If you’re having a hard time keeping up with the pace of evolution in the crypto and blockchain spaces, don’t worry. You’re not alone. As the crypto markets exploded from a total valuation of about $1.49 billion in 2020 to over $3 trillion by November 2021, an entire new business ecosystem has emerged with its own rules, subcultures — and of course, terminology.
Alongside the crypto surge came the concept of “Web3,” a decentralized future version of the internet operating via blockchain, and the “metaverse,” a more immersive experience than our current online spaces, relying on virtual and augmented reality. Facebook even renamed itself “Meta” in October as part of a strategic embrace of the metaverse.
But “Web3” and the “metaverse” are really just the very beginning of the extensive list of new words that crypto enthusiasts have coined. Others include “DAOs,” or decentralized autonomous organizations, and “meatspace,” an entertaining reference to, you know, the ordinary flesh-and-blood reality we live in. Then there is the commonly-heard abbreviation “DeFi,” short for decentralized finance, a blockchain-based form of finance that does not rely on traditional intermediaries such as banks and brokerages.
It only gets more esoteric from there. We decided to gather a list of some of the commonly-used terms in crypto communities to help you better understand what people in these enclaves are talking about.
Be advised the crypto lingo is frequently sprinkled with offensive terms and obscenities — a lot of “f-bombs,” to be precise. Some terms also overlap with or reference popular slang used by retail traders who congregate on the WallStreetBets subreddit.
Here is what we came up with to get you up to speed.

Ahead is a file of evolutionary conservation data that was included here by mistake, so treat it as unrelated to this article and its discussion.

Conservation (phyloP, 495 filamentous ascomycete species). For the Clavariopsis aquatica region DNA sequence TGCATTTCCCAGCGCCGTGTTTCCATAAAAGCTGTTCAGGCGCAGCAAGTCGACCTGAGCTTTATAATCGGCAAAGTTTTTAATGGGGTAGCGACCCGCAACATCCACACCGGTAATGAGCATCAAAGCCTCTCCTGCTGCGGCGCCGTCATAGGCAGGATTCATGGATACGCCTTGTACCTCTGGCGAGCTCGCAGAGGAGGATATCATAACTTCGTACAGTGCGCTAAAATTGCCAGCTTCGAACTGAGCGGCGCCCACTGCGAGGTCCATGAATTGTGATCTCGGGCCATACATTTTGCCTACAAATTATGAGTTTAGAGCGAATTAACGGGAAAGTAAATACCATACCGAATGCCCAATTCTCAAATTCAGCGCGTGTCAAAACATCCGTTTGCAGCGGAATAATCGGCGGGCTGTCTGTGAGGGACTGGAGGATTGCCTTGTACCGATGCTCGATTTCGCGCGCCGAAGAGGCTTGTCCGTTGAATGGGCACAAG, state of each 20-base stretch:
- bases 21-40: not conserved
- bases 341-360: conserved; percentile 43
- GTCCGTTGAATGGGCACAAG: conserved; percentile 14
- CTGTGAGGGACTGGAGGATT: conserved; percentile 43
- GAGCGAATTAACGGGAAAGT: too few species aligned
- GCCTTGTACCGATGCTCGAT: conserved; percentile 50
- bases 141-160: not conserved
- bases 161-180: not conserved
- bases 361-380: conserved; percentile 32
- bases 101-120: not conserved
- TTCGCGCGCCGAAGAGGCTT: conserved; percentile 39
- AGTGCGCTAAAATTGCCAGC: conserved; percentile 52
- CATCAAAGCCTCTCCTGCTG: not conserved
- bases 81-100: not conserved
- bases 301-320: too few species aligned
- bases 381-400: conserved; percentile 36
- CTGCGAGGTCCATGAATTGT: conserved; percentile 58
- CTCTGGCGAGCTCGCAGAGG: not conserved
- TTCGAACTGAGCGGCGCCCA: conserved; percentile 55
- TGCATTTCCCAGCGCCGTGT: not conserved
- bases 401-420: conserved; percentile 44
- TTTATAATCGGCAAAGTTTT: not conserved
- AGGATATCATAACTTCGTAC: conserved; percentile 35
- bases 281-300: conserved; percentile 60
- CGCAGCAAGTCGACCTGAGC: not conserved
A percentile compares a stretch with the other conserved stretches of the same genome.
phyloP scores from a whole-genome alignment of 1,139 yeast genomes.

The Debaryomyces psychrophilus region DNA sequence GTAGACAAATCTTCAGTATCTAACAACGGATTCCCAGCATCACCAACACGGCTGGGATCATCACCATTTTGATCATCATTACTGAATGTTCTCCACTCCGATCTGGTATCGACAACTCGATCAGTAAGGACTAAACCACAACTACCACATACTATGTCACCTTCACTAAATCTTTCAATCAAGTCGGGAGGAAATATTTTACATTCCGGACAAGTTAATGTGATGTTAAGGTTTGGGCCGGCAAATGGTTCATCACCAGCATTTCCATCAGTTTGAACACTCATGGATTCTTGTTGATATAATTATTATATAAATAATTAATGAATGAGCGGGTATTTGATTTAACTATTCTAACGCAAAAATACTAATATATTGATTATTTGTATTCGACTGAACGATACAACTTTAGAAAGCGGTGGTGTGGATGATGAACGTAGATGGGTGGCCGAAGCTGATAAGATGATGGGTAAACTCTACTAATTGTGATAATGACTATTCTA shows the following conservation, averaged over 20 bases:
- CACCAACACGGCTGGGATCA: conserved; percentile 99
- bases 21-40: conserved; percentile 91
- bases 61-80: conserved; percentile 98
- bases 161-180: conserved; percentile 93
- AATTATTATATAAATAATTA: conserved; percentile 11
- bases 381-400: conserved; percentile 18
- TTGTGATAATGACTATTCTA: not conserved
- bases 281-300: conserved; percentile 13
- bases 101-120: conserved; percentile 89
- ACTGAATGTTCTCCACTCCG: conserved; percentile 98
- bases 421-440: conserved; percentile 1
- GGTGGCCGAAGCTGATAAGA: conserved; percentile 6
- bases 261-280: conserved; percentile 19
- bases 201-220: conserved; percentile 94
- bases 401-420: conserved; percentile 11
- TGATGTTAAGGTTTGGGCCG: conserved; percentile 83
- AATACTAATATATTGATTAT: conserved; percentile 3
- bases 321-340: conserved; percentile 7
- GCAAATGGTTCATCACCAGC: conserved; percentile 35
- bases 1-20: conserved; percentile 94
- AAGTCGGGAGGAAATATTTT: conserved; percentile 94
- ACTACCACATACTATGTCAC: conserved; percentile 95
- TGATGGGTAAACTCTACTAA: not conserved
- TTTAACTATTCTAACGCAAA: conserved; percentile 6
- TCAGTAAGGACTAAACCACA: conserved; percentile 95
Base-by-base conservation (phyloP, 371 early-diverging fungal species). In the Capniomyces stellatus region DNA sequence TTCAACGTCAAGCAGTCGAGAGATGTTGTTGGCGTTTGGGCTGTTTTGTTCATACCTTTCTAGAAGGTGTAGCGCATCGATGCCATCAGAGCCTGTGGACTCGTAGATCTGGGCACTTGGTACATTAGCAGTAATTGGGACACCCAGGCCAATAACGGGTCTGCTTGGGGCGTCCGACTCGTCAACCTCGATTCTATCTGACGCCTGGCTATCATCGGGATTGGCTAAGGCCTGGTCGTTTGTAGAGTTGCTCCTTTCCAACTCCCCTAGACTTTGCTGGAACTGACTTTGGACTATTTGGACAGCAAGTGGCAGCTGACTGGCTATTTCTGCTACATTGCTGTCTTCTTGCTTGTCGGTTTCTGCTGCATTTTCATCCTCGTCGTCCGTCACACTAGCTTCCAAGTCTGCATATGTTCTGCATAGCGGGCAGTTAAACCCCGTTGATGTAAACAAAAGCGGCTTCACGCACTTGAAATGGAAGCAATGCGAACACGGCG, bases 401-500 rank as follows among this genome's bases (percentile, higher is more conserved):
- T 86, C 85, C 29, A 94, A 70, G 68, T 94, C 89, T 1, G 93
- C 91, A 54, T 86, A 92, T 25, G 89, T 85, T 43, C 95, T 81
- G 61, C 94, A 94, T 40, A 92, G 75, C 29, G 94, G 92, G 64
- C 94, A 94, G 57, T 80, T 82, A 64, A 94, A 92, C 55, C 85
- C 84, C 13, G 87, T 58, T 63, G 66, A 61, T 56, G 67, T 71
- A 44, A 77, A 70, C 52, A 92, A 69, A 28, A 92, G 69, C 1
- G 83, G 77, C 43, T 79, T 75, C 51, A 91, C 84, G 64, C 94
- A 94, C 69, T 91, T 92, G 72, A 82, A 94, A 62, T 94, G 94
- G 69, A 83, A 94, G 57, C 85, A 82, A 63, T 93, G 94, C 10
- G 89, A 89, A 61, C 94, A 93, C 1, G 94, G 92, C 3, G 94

Alpha leak: Used mainly by the DeFi crowd during DeFi Summer (described below) to refer to knowledge that would generate outsized returns. Co-opted from the quantitative finance crowd. Example: “I bought this dog money because a TikToker I follow had this crazy alpha leak.”
Ape in: The act of rashly opening a position or running a strategy on a DeFi token, other crypto coin or NFT collection. Example: “I aped in on Monday and sold everything for seven figures on Friday!”
Blockchain: A digitally distributed immutable public ledger that facilitates tracking assets and recording transactions, among other functions. Consists of digital records called “blocks.” Cryptocurrencies are generally enabled through blockchain technology.
Btfd: Short for “buy the fucking dip.” This refers to coin believers who fortify their belief by loading up on more coins when the price falls. Example: “The masculine urge to say “BTFD!” while simultaneously panic selling”
DAOs: An abbreviation of “decentralized autonomous organization.” These are internet-native organizations collectively owned by their members and lacking any central authority. They have treasuries consisting of crypto tokens and operate using smart contracts, which are sections of code that execute on particular instructions when certain criteria are met.
DeFi: Short for “decentralized finance.” Refers to finance that does not require the use of central intermediaries such as banks, brokerages or exchanges. Instead these transactions rely on smart contracts on blockchains.
DeFi Summer: A period of time spanning June-September 2020 when DeFi exploded. Volumes and total value locked surged, and DeFi protocols found the fabled product-market fit. Total value locked in DeFi protocols went from $10 billion at the start of 2020 to $21 billion by October. It stands at $110 billion today, according to DeFi Pulse.
Degen: Short for degenerate. Used to refer to DeFi diehards who engage in complicated strategies that pile on the risk. @DegenSpartan is a famous pseudonymous DeFi trader on Twitter. Example: “I went full degen when I decided to yield-farm on that new chain.”